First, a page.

Tuesday, May 14, 2013
Tuesday's Inspiration - A repeat - About Novels - Evan Hunter
Since last week this never made it to my tribes, I thought I'd repost this week. The quote struck me as important to writers.
I'm re-reading a book with essays from writers past and present and found one by Evan Hunter and his advice was rather short and easy. "If you haven't got an idea for one, forget it."
The idea is usually the jumping off point for my stories. Something read in the newspaper, on the internet, in a book. Sometimes the idea comes from observing other people and the way they interact. The idea is like a small germ that sits in your thoughts and abrades the process until suddenly the idea sprouts and blooms into a flower you must show to the world.
I remember quite clearly how the idea for Murder and Mint Tea came about. "And so we walk on eggshells." The abrading began and slowly other things began to form. Why were we walking on eggshells? Who was doing the walking? The first germ was a murder and the second became the character of Katherine Miller. She's stayed with me for five books and the possibility of a sixth. Each of the following stories started with the grain that abraded. Characters introduced in the first story joined with characters in the next stories. Some in small ways and some in large ways. But the idea was the thing.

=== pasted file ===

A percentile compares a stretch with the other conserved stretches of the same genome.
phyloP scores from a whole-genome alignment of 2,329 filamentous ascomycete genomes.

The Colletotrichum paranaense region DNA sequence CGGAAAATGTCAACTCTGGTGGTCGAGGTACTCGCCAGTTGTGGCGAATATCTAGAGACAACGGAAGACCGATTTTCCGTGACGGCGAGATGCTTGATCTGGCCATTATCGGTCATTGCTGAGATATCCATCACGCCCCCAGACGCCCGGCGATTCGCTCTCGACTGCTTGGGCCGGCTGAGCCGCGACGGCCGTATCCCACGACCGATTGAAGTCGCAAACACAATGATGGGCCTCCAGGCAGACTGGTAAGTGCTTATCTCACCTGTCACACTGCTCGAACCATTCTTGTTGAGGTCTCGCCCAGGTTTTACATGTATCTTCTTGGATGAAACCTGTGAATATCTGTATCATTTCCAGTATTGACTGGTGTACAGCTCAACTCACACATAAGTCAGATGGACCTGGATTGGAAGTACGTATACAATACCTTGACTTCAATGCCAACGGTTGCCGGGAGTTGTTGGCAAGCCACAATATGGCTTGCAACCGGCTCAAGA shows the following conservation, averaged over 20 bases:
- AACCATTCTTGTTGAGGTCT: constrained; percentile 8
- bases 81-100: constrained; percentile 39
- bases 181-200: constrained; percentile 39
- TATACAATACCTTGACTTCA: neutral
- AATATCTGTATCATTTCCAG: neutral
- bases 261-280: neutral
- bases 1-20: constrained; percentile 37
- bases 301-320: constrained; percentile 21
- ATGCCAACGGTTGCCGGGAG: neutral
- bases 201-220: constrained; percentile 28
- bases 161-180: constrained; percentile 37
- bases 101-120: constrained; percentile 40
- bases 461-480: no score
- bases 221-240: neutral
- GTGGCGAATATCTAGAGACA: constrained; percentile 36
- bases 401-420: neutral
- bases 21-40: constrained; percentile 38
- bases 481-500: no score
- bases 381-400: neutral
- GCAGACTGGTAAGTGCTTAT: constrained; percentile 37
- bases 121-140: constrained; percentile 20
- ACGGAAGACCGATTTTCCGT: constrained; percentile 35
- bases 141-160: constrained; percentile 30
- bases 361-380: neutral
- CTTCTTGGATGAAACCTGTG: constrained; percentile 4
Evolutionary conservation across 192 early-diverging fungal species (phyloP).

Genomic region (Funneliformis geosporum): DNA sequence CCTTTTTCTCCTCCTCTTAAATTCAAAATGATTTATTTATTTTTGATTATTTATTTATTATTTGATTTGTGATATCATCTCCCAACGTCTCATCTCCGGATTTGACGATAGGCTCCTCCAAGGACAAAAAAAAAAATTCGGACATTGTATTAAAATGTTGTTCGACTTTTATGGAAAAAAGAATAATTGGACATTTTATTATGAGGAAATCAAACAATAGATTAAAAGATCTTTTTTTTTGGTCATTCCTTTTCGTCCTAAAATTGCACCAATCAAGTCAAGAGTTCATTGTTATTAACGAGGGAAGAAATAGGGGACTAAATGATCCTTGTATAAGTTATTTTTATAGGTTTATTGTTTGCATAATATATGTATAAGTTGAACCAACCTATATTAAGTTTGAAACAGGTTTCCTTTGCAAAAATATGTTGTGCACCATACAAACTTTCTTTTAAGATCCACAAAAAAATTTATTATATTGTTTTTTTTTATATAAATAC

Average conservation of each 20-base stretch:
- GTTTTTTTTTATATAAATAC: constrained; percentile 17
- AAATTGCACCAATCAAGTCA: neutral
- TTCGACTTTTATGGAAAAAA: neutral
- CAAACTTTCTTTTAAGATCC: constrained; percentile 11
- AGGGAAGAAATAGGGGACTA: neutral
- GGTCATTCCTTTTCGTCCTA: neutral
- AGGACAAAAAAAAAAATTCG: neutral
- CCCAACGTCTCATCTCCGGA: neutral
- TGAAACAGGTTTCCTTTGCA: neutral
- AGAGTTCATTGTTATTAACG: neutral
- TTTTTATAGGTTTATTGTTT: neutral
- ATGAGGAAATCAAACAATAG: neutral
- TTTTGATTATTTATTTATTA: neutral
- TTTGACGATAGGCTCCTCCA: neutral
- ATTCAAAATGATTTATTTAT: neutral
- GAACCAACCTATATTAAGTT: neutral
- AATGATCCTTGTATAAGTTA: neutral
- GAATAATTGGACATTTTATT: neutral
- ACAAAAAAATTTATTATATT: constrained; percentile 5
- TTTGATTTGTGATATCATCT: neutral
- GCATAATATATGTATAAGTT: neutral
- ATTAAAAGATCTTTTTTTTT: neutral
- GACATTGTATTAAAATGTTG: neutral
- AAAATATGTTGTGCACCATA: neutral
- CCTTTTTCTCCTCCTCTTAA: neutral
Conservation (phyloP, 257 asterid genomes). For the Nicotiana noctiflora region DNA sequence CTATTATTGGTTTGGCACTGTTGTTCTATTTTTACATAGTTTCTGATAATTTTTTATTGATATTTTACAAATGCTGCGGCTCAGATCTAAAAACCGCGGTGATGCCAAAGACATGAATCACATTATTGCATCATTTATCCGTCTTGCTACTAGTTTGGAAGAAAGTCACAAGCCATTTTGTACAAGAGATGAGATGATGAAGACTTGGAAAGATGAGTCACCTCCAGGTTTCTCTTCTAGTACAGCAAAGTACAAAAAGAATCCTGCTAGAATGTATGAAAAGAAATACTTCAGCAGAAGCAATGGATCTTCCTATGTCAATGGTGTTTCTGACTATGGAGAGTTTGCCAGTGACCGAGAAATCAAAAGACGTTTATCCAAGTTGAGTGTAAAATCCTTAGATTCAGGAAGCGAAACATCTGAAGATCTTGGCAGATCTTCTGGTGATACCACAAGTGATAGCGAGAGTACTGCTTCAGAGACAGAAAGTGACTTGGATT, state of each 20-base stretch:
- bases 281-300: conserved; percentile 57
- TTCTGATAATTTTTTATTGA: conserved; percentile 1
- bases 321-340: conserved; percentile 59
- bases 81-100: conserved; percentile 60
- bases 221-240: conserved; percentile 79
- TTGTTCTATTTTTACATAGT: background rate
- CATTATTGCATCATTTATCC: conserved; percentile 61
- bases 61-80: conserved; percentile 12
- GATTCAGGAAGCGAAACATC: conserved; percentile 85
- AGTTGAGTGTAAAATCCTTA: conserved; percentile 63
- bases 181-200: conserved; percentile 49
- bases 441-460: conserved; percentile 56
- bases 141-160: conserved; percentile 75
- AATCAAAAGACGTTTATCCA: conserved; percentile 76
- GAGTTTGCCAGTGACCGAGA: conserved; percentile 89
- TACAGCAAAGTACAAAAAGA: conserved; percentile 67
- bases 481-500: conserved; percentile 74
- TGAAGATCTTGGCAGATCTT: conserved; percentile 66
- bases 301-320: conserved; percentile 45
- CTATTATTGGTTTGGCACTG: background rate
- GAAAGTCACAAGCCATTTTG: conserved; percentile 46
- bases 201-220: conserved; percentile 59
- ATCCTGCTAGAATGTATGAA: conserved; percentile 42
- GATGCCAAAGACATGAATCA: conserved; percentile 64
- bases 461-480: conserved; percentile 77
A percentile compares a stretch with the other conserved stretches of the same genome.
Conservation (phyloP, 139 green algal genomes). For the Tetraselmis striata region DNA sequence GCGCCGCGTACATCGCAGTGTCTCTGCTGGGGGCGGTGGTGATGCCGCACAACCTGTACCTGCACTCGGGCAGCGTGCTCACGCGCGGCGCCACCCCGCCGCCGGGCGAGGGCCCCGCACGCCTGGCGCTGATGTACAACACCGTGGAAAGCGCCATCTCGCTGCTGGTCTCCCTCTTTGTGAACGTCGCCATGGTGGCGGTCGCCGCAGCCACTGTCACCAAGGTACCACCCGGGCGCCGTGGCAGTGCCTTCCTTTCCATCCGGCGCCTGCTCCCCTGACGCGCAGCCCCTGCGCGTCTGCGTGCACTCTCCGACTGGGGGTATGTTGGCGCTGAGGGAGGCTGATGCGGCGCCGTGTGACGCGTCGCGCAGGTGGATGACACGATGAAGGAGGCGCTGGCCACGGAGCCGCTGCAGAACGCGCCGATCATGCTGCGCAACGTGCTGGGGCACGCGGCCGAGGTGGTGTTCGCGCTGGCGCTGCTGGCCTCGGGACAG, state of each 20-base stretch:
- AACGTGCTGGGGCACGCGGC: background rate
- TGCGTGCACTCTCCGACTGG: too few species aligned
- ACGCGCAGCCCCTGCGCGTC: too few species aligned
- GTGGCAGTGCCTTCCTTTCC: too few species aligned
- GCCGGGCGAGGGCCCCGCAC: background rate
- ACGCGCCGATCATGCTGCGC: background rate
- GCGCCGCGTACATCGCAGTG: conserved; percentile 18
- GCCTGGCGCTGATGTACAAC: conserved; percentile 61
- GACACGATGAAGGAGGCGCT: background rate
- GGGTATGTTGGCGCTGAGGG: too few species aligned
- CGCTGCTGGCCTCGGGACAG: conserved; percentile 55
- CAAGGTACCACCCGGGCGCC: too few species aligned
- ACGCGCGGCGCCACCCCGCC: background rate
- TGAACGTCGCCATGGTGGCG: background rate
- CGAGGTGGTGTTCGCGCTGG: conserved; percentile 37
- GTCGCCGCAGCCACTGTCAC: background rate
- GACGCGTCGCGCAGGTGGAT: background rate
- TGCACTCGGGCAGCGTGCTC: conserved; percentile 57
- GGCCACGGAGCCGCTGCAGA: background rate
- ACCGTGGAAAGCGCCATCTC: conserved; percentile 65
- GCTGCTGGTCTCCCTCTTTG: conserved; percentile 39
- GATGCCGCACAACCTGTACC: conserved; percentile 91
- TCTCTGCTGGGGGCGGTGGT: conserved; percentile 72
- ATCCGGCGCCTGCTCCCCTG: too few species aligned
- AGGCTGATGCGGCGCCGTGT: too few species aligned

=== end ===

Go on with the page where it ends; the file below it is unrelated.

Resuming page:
The grain for Code Blue was different. I love medical suspense, but they all seemed to me to follow a pattern. An evil doctor or other medical professional made decisions that resulted in harm for other people. What if a patient, a patient's relative was the one doing in the medical personel. That was the idea that rubbed and rubbed until the characters were born. Then the fun began. The first murder was truly a murder but I wanted others not to seem like then. The first was an impulse kill. The others were planned. As the idea expanded, only then did I begin to write. Most of the exploration was in my head.
So it's been with every story I've written. The idea came, often like a shock, followed by what if. Then I sat back and let the ingredients for. So to repeat. "If you haven't got an idea, forget it."
How about you? Does the idea happen and then nag until a form is born?